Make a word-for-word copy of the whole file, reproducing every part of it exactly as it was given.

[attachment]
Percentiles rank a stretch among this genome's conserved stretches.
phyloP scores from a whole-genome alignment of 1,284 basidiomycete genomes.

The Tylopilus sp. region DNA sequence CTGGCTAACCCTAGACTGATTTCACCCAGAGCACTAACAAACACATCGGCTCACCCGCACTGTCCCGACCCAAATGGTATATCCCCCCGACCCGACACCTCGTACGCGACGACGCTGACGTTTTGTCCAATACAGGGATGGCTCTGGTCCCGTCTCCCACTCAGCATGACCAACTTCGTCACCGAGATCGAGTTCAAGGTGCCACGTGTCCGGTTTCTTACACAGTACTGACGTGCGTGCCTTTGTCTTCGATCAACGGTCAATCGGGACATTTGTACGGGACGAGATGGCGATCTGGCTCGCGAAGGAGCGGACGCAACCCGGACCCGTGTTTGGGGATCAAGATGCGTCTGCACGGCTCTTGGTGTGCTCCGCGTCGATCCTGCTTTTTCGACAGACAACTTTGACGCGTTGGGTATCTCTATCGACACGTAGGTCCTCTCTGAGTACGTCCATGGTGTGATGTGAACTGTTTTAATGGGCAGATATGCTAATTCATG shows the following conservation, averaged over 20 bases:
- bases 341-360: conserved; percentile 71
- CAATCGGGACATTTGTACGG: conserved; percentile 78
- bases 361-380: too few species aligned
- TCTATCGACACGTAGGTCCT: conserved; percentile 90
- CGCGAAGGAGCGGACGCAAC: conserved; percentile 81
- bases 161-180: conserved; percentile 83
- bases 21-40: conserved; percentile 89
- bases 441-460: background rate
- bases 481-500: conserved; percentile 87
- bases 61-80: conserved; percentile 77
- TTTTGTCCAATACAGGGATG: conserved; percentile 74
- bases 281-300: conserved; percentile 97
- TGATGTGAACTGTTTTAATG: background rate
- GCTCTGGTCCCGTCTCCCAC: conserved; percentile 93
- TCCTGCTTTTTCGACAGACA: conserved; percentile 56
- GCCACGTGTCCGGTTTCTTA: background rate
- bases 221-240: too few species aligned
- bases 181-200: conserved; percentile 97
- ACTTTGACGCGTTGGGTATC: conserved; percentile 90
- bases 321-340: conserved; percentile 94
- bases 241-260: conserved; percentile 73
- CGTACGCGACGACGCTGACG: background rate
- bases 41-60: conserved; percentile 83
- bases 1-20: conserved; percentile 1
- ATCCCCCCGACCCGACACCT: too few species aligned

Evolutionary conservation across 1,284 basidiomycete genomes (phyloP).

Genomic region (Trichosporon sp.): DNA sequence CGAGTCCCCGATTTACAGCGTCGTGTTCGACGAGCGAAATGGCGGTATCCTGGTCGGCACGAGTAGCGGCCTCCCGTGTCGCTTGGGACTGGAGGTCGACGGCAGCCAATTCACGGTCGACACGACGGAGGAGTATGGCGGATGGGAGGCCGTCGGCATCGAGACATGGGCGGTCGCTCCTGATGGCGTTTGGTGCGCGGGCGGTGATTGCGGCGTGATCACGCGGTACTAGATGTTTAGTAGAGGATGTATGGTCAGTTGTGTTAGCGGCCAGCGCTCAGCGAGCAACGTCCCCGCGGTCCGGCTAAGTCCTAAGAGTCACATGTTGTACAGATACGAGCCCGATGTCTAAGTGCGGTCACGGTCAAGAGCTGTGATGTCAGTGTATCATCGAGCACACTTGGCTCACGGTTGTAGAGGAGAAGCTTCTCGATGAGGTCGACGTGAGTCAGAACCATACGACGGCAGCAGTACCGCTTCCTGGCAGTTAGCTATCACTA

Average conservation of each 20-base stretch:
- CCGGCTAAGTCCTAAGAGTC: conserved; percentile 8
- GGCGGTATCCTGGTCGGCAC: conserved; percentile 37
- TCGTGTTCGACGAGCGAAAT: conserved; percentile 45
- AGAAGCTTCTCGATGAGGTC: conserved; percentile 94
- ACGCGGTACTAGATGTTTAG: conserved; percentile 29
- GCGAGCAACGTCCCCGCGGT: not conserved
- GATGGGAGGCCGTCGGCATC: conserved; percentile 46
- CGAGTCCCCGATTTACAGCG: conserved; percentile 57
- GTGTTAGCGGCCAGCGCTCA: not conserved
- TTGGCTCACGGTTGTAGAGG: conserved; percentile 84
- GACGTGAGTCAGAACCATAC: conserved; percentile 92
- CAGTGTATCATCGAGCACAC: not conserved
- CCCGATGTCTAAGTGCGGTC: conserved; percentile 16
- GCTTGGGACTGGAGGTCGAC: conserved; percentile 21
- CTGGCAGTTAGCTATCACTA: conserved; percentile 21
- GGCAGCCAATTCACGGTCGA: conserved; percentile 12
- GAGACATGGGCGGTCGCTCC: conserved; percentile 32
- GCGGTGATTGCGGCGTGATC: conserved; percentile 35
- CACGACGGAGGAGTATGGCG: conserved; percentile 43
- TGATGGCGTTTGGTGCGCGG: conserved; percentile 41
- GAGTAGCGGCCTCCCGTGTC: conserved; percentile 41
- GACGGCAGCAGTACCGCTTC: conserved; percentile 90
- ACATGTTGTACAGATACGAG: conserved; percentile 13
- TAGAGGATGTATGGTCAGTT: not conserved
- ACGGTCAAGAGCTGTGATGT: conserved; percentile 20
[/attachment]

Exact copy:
Percentiles rank a stretch among this genome's conserved stretches.
phyloP scores from a whole-genome alignment of 1,284 basidiomycete genomes.

The Tylopilus sp. region DNA sequence CTGGCTAACCCTAGACTGATTTCACCCAGAGCACTAACAAACACATCGGCTCACCCGCACTGTCCCGACCCAAATGGTATATCCCCCCGACCCGACACCTCGTACGCGACGACGCTGACGTTTTGTCCAATACAGGGATGGCTCTGGTCCCGTCTCCCACTCAGCATGACCAACTTCGTCACCGAGATCGAGTTCAAGGTGCCACGTGTCCGGTTTCTTACACAGTACTGACGTGCGTGCCTTTGTCTTCGATCAACGGTCAATCGGGACATTTGTACGGGACGAGATGGCGATCTGGCTCGCGAAGGAGCGGACGCAACCCGGACCCGTGTTTGGGGATCAAGATGCGTCTGCACGGCTCTTGGTGTGCTCCGCGTCGATCCTGCTTTTTCGACAGACAACTTTGACGCGTTGGGTATCTCTATCGACACGTAGGTCCTCTCTGAGTACGTCCATGGTGTGATGTGAACTGTTTTAATGGGCAGATATGCTAATTCATG shows the following conservation, averaged over 20 bases:
- bases 341-360: conserved; percentile 71
- CAATCGGGACATTTGTACGG: conserved; percentile 78
- bases 361-380: too few species aligned
- TCTATCGACACGTAGGTCCT: conserved; percentile 90
- CGCGAAGGAGCGGACGCAAC: conserved; percentile 81
- bases 161-180: conserved; percentile 83
- bases 21-40: conserved; percentile 89
- bases 441-460: background rate
- bases 481-500: conserved; percentile 87
- bases 61-80: conserved; percentile 77
- TTTTGTCCAATACAGGGATG: conserved; percentile 74
- bases 281-300: conserved; percentile 97
- TGATGTGAACTGTTTTAATG: background rate
- GCTCTGGTCCCGTCTCCCAC: conserved; percentile 93
- TCCTGCTTTTTCGACAGACA: conserved; percentile 56
- GCCACGTGTCCGGTTTCTTA: background rate
- bases 221-240: too few species aligned
- bases 181-200: conserved; percentile 97
- ACTTTGACGCGTTGGGTATC: conserved; percentile 90
- bases 321-340: conserved; percentile 94
- bases 241-260: conserved; percentile 73
- CGTACGCGACGACGCTGACG: background rate
- bases 41-60: conserved; percentile 83
- bases 1-20: conserved; percentile 1
- ATCCCCCCGACCCGACACCT: too few species aligned

Evolutionary conservation across 1,284 basidiomycete genomes (phyloP).

Genomic region (Trichosporon sp.): DNA sequence CGAGTCCCCGATTTACAGCGTCGTGTTCGACGAGCGAAATGGCGGTATCCTGGTCGGCACGAGTAGCGGCCTCCCGTGTCGCTTGGGACTGGAGGTCGACGGCAGCCAATTCACGGTCGACACGACGGAGGAGTATGGCGGATGGGAGGCCGTCGGCATCGAGACATGGGCGGTCGCTCCTGATGGCGTTTGGTGCGCGGGCGGTGATTGCGGCGTGATCACGCGGTACTAGATGTTTAGTAGAGGATGTATGGTCAGTTGTGTTAGCGGCCAGCGCTCAGCGAGCAACGTCCCCGCGGTCCGGCTAAGTCCTAAGAGTCACATGTTGTACAGATACGAGCCCGATGTCTAAGTGCGGTCACGGTCAAGAGCTGTGATGTCAGTGTATCATCGAGCACACTTGGCTCACGGTTGTAGAGGAGAAGCTTCTCGATGAGGTCGACGTGAGTCAGAACCATACGACGGCAGCAGTACCGCTTCCTGGCAGTTAGCTATCACTA

Average conservation of each 20-base stretch:
- CCGGCTAAGTCCTAAGAGTC: conserved; percentile 8
- GGCGGTATCCTGGTCGGCAC: conserved; percentile 37
- TCGTGTTCGACGAGCGAAAT: conserved; percentile 45
- AGAAGCTTCTCGATGAGGTC: conserved; percentile 94
- ACGCGGTACTAGATGTTTAG: conserved; percentile 29
- GCGAGCAACGTCCCCGCGGT: not conserved
- GATGGGAGGCCGTCGGCATC: conserved; percentile 46
- CGAGTCCCCGATTTACAGCG: conserved; percentile 57
- GTGTTAGCGGCCAGCGCTCA: not conserved
- TTGGCTCACGGTTGTAGAGG: conserved; percentile 84
- GACGTGAGTCAGAACCATAC: conserved; percentile 92
- CAGTGTATCATCGAGCACAC: not conserved
- CCCGATGTCTAAGTGCGGTC: conserved; percentile 16
- GCTTGGGACTGGAGGTCGAC: conserved; percentile 21
- CTGGCAGTTAGCTATCACTA: conserved; percentile 21
- GGCAGCCAATTCACGGTCGA: conserved; percentile 12
- GAGACATGGGCGGTCGCTCC: conserved; percentile 32
- GCGGTGATTGCGGCGTGATC: conserved; percentile 35
- CACGACGGAGGAGTATGGCG: conserved; percentile 43
- TGATGGCGTTTGGTGCGCGG: conserved; percentile 41
- GAGTAGCGGCCTCCCGTGTC: conserved; percentile 41
- GACGGCAGCAGTACCGCTTC: conserved; percentile 90
- ACATGTTGTACAGATACGAG: conserved; percentile 13
- TAGAGGATGTATGGTCAGTT: not conserved
- ACGGTCAAGAGCTGTGATGT: conserved; percentile 20